• Jammu & Kashmir has been ranked among the Union Territory category in the 2020 edition and it was ranked in North East and Hill States category in 2019.

Enablers Ranking of States and Union Territories

  • Kerala has moved up four spots to become the best performer among the ‘Major States’ category.
  • Sikkim retained top spot among the North East and Hill states.
  • Chandigarh has replaced Delhi as the best performer among the Union Territory and City States.

Performance Ranking of States and Union Territories

  • Karnataka has retained spot and Chhattisgarh remained worst performer among ‘Major States’ category.
  • Uttarakhand and Delhi retained top spot among the North East and Hill states and Union Territory and City States respectively.

About India Innovation Index

  • The India Innovation Index seeks to rank the states and union territories based on their relative performance of supporting innovation.
  • It aims to empower the states and union territories to improve their innovation polices by highlighting their strengths and weaknesses.
  • The ranking methodology is designed in a way that states can draw lessons from the national leaders in innovation.
  • The states and union territories have been divided into 17 ‘Major States’, 10 ‘North-East and Hill States’, and 9 ‘City States and Union Territories’.
  • The states and union territories have been ranked on two broad categories i.e. outcome and governance.

Significance

  • This will lead to a healthy competition among the states and union territories, thereby fostering competitive federalism.
  • The index analyzes various factors that drive innovation at the country, state, and district levels. 
  • This would enable policymakers in identifying catalysts and inhibitors of innovation at the national and sub-national levels.

Rise of shadow entrepreneurship

Context: There has been a global rise of shadow entrepreneurship, in various sectors such as education (certificates), finance (for easy loans), the betting economy (online games) and healthcare (e-pharmacies).

About Shadow entrepreneurs 

  • They are individuals who manage a business that sells legitimate goods and services but they do not register their businesses.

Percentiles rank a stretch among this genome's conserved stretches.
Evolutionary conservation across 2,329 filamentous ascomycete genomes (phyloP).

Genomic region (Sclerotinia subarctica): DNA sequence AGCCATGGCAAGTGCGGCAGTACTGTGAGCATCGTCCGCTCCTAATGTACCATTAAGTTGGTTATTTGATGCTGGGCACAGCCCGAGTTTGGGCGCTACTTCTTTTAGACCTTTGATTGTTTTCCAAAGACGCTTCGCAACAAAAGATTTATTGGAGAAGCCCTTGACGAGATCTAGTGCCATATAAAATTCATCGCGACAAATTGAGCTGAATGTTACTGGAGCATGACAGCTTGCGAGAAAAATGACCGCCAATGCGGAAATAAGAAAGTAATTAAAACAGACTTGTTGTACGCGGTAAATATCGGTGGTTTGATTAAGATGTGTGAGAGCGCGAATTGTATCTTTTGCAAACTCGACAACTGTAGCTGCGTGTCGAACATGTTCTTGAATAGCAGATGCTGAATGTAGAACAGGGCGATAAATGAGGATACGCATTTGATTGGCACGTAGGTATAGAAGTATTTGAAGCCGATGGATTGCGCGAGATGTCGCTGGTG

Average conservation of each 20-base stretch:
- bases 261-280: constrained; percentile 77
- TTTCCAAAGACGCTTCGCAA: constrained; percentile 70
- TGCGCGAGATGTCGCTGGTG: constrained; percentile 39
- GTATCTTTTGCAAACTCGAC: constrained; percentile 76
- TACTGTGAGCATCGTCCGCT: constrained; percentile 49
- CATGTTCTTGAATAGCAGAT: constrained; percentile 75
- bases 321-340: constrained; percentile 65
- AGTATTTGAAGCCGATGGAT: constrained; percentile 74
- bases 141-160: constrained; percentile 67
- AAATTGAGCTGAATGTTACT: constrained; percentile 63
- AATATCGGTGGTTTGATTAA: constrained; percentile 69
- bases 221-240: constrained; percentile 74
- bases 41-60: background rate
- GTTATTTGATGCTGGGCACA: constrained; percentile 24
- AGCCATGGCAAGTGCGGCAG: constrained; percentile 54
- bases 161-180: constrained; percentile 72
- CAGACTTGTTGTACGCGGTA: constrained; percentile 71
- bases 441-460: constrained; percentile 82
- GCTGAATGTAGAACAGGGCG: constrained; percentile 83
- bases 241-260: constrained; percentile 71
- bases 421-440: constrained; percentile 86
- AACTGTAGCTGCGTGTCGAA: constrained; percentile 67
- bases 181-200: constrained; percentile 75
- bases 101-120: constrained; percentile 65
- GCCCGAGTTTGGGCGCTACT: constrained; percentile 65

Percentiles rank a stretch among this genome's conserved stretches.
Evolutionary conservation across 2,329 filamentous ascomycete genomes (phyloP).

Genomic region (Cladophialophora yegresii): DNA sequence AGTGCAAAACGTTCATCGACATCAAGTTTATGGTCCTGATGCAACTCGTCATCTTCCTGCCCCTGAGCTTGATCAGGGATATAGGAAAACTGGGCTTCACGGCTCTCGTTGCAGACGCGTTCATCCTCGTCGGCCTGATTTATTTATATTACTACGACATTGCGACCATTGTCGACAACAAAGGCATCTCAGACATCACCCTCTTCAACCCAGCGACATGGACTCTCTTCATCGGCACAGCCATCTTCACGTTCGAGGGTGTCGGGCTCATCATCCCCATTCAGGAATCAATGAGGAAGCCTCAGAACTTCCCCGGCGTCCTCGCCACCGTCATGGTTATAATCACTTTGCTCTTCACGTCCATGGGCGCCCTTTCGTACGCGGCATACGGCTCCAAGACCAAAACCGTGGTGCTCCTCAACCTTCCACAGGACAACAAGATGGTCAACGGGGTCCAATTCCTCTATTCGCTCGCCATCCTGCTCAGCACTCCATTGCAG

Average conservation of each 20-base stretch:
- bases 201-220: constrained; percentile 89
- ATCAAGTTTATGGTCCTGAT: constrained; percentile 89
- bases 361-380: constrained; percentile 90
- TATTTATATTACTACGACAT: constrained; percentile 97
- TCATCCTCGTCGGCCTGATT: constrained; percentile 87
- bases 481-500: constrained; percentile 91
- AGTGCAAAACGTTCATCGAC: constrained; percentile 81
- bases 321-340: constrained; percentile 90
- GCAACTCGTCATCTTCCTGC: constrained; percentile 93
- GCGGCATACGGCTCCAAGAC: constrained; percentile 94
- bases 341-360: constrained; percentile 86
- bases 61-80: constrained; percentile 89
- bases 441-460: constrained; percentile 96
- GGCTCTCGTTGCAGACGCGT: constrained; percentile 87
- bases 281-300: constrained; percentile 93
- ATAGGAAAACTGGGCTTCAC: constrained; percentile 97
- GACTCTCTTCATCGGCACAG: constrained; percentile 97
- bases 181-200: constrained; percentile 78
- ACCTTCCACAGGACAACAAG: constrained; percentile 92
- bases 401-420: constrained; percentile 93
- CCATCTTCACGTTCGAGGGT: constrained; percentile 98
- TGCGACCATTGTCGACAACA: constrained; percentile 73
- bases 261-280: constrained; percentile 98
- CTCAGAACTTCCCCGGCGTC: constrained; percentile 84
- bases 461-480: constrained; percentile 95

• This means that they do not pay tax, operating in a shadow economy where business activities are performed outside the reach of government authorities.
  • Types of businesses include unlicensed taxicab services, roadside food stalls and small landscaping operations.
  • In a study of 68 countries, the Imperial College Business School found that after Indonesia, India has the second highest rate of shadow entrepreneurs.

Causes for Rise in Shadow entrepreneurs

  • Taxation & Enforcement: High tax rates accompanied by loose enforcement induce tax avoidance, discourage investment in formal businesses, and drive entrepreneurial activity toward the informal sector.
  • Impact of Covid-19: Shadow entrepreneurs, offering technology-mediated services, bring complementary services that traditional service providers may be constrained to offer or consumers might not be able to access due to lockdown constraints.
  • Technological Advancements: Shadow entrepreneurship is also promoted through technology-enabled new markets and also entry of new and tech savvy consumers.

Benefits

  • Increase in employment: Most of Informal sector jobs come under shadow entrepreneurship.
  • Driver of economic development
  • Reduction in Poverty
  • Removes pressure on agriculture by providing non agricultural jobs.
  • Diversified options for consumers

Challenges of Shadow Entrepreneurs

  • Decrease Competitiveness: Small firms will get acquired by large firms. First movers in the space with deep pockets could generate irrationally high valuations.
  • Dubious & illegal: Recent events related to app-based loan providers who charge very high interest rates and dubious methods for recovery.
  • Economic Loss: Loss of revenue as these businesses is not registered with the government.
  • Corruption: They are beyond the reach of law making them vulnerable to corrupt officials.
  • Asset Size: Informal entrepreneurs tend to invest in their businesses much less intensively than the formal ones, which imply that formality is positively correlated with asset size.